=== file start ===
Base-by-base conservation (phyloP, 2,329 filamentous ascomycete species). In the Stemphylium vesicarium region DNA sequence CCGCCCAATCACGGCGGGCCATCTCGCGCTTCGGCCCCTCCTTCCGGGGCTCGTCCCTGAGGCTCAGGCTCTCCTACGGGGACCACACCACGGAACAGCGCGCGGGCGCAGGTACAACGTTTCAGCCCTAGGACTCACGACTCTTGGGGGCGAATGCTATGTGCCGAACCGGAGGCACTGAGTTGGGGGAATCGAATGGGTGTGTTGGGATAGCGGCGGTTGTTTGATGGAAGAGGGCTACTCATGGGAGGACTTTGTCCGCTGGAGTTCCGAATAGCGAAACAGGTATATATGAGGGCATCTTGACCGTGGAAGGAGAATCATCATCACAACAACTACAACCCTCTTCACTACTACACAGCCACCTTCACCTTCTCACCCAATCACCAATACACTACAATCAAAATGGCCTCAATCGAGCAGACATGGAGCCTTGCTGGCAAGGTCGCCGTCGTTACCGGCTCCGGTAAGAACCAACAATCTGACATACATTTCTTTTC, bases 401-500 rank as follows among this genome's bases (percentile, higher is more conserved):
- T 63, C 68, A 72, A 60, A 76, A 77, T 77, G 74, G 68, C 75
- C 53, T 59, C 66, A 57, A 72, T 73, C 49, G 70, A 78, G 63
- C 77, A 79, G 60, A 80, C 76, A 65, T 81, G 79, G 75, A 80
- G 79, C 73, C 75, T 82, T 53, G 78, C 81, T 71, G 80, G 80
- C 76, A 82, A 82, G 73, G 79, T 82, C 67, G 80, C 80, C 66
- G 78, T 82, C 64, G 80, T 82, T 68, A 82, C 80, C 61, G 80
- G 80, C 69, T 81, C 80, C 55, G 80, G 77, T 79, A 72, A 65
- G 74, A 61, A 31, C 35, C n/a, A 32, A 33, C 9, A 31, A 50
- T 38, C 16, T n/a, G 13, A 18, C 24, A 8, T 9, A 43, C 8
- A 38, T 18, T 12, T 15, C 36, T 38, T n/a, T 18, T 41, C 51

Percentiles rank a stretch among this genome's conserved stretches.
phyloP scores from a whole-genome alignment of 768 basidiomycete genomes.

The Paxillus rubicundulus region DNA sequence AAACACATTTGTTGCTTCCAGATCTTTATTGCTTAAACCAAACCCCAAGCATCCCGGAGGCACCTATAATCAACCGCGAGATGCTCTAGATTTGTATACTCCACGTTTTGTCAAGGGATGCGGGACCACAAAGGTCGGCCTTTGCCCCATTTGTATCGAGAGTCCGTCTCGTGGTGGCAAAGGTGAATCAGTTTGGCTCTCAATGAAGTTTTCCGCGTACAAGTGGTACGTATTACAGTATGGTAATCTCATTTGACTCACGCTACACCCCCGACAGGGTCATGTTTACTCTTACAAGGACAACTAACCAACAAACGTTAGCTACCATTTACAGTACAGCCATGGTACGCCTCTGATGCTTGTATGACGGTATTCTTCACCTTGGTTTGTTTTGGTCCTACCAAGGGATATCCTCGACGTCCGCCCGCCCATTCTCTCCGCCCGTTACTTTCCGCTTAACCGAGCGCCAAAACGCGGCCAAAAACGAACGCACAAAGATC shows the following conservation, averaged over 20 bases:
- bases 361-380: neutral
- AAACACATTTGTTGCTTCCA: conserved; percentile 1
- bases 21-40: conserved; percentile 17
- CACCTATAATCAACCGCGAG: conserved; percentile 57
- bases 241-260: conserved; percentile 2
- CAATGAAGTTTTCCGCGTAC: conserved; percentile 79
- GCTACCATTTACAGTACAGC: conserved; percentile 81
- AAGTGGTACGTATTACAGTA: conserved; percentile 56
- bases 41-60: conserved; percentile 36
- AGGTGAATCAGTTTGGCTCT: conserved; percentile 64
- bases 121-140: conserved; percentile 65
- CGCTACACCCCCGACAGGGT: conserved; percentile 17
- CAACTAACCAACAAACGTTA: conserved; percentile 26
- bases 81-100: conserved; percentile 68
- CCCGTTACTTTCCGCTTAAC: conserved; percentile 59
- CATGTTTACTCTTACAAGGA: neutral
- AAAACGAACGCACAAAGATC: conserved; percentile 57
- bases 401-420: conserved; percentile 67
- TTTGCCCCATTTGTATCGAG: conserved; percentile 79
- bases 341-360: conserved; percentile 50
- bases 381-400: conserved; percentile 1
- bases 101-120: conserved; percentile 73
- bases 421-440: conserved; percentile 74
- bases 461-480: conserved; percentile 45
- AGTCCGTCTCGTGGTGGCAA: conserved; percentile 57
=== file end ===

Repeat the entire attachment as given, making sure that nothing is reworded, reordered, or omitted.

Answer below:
Base-by-base conservation (phyloP, 2,329 filamentous ascomycete species). In the Stemphylium vesicarium region DNA sequence CCGCCCAATCACGGCGGGCCATCTCGCGCTTCGGCCCCTCCTTCCGGGGCTCGTCCCTGAGGCTCAGGCTCTCCTACGGGGACCACACCACGGAACAGCGCGCGGGCGCAGGTACAACGTTTCAGCCCTAGGACTCACGACTCTTGGGGGCGAATGCTATGTGCCGAACCGGAGGCACTGAGTTGGGGGAATCGAATGGGTGTGTTGGGATAGCGGCGGTTGTTTGATGGAAGAGGGCTACTCATGGGAGGACTTTGTCCGCTGGAGTTCCGAATAGCGAAACAGGTATATATGAGGGCATCTTGACCGTGGAAGGAGAATCATCATCACAACAACTACAACCCTCTTCACTACTACACAGCCACCTTCACCTTCTCACCCAATCACCAATACACTACAATCAAAATGGCCTCAATCGAGCAGACATGGAGCCTTGCTGGCAAGGTCGCCGTCGTTACCGGCTCCGGTAAGAACCAACAATCTGACATACATTTCTTTTC, bases 401-500 rank as follows among this genome's bases (percentile, higher is more conserved):
- T 63, C 68, A 72, A 60, A 76, A 77, T 77, G 74, G 68, C 75
- C 53, T 59, C 66, A 57, A 72, T 73, C 49, G 70, A 78, G 63
- C 77, A 79, G 60, A 80, C 76, A 65, T 81, G 79, G 75, A 80
- G 79, C 73, C 75, T 82, T 53, G 78, C 81, T 71, G 80, G 80
- C 76, A 82, A 82, G 73, G 79, T 82, C 67, G 80, C 80, C 66
- G 78, T 82, C 64, G 80, T 82, T 68, A 82, C 80, C 61, G 80
- G 80, C 69, T 81, C 80, C 55, G 80, G 77, T 79, A 72, A 65
- G 74, A 61, A 31, C 35, C n/a, A 32, A 33, C 9, A 31, A 50
- T 38, C 16, T n/a, G 13, A 18, C 24, A 8, T 9, A 43, C 8
- A 38, T 18, T 12, T 15, C 36, T 38, T n/a, T 18, T 41, C 51

Percentiles rank a stretch among this genome's conserved stretches.
phyloP scores from a whole-genome alignment of 768 basidiomycete genomes.

The Paxillus rubicundulus region DNA sequence AAACACATTTGTTGCTTCCAGATCTTTATTGCTTAAACCAAACCCCAAGCATCCCGGAGGCACCTATAATCAACCGCGAGATGCTCTAGATTTGTATACTCCACGTTTTGTCAAGGGATGCGGGACCACAAAGGTCGGCCTTTGCCCCATTTGTATCGAGAGTCCGTCTCGTGGTGGCAAAGGTGAATCAGTTTGGCTCTCAATGAAGTTTTCCGCGTACAAGTGGTACGTATTACAGTATGGTAATCTCATTTGACTCACGCTACACCCCCGACAGGGTCATGTTTACTCTTACAAGGACAACTAACCAACAAACGTTAGCTACCATTTACAGTACAGCCATGGTACGCCTCTGATGCTTGTATGACGGTATTCTTCACCTTGGTTTGTTTTGGTCCTACCAAGGGATATCCTCGACGTCCGCCCGCCCATTCTCTCCGCCCGTTACTTTCCGCTTAACCGAGCGCCAAAACGCGGCCAAAAACGAACGCACAAAGATC shows the following conservation, averaged over 20 bases:
- bases 361-380: neutral
- AAACACATTTGTTGCTTCCA: conserved; percentile 1
- bases 21-40: conserved; percentile 17
- CACCTATAATCAACCGCGAG: conserved; percentile 57
- bases 241-260: conserved; percentile 2
- CAATGAAGTTTTCCGCGTAC: conserved; percentile 79
- GCTACCATTTACAGTACAGC: conserved; percentile 81
- AAGTGGTACGTATTACAGTA: conserved; percentile 56
- bases 41-60: conserved; percentile 36
- AGGTGAATCAGTTTGGCTCT: conserved; percentile 64
- bases 121-140: conserved; percentile 65
- CGCTACACCCCCGACAGGGT: conserved; percentile 17
- CAACTAACCAACAAACGTTA: conserved; percentile 26
- bases 81-100: conserved; percentile 68
- CCCGTTACTTTCCGCTTAAC: conserved; percentile 59
- CATGTTTACTCTTACAAGGA: neutral
- AAAACGAACGCACAAAGATC: conserved; percentile 57
- bases 401-420: conserved; percentile 67
- TTTGCCCCATTTGTATCGAG: conserved; percentile 79
- bases 341-360: conserved; percentile 50
- bases 381-400: conserved; percentile 1
- bases 101-120: conserved; percentile 73
- bases 421-440: conserved; percentile 74
- bases 461-480: conserved; percentile 45
- AGTCCGTCTCGTGGTGGCAA: conserved; percentile 57